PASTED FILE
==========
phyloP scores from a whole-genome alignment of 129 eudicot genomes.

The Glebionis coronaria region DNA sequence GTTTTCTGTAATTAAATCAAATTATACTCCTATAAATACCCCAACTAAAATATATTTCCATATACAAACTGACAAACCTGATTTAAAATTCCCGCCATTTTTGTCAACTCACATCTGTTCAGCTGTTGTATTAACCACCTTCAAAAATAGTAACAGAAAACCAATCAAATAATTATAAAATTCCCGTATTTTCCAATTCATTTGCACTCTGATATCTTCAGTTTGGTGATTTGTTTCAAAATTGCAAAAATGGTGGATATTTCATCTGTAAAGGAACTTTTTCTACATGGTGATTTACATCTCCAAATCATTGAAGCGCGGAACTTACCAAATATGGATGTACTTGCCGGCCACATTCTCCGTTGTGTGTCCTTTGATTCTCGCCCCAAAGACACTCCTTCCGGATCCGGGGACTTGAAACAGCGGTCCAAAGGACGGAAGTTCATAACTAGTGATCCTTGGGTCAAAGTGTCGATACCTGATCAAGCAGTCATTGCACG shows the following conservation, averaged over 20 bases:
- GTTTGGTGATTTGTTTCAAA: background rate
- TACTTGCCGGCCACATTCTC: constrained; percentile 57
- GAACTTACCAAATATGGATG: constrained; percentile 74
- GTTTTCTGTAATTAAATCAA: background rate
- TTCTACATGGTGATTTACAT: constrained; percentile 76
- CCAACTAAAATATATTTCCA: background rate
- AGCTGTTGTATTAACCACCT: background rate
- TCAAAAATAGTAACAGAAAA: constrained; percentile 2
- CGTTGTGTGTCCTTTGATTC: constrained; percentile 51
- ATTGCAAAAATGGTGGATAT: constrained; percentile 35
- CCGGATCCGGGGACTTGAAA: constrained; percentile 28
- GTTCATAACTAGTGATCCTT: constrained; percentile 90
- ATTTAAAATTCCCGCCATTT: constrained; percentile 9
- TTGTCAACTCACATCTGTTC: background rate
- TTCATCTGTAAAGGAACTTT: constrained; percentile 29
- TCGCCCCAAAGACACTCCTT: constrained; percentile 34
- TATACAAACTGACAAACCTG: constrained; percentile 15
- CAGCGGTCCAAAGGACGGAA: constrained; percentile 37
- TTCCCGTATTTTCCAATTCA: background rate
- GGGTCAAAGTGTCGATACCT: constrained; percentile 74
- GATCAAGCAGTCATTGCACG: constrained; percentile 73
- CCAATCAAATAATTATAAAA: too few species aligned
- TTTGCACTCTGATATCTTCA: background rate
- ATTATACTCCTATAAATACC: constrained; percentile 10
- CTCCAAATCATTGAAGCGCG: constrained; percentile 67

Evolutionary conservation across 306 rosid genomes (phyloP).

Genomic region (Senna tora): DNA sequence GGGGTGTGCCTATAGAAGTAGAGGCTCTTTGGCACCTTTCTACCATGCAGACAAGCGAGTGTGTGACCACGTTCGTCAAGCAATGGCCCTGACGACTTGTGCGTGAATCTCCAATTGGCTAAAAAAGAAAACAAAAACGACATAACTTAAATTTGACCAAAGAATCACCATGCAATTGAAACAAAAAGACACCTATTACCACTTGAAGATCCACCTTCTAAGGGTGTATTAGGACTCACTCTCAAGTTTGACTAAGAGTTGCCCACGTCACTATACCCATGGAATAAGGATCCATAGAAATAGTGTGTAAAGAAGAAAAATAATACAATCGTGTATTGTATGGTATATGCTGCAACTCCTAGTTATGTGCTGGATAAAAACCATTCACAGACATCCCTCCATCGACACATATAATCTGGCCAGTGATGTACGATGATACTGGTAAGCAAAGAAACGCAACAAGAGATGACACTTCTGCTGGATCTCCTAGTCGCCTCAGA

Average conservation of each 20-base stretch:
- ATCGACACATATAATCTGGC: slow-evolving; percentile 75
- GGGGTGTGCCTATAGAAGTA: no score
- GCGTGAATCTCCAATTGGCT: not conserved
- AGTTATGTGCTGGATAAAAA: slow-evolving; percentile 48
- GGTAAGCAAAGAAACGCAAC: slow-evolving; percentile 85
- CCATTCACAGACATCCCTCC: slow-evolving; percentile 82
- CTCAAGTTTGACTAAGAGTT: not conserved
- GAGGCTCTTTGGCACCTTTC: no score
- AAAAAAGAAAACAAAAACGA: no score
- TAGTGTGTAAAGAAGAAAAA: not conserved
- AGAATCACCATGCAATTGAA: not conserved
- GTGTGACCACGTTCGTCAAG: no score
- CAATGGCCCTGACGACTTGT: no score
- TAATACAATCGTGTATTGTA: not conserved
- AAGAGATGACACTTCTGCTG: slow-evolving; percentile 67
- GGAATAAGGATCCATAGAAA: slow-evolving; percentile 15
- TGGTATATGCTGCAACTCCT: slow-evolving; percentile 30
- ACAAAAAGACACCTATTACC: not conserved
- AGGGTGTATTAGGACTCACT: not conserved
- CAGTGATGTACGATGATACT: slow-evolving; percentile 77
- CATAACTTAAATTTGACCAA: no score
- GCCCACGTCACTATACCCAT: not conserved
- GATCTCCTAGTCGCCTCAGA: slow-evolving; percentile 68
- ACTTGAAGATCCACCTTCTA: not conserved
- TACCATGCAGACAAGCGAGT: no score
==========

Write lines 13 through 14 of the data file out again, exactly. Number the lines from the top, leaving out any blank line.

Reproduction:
- CCGGATCCGGGGACTTGAAA: constrained; percentile 28
- GTTCATAACTAGTGATCCTT: constrained; percentile 90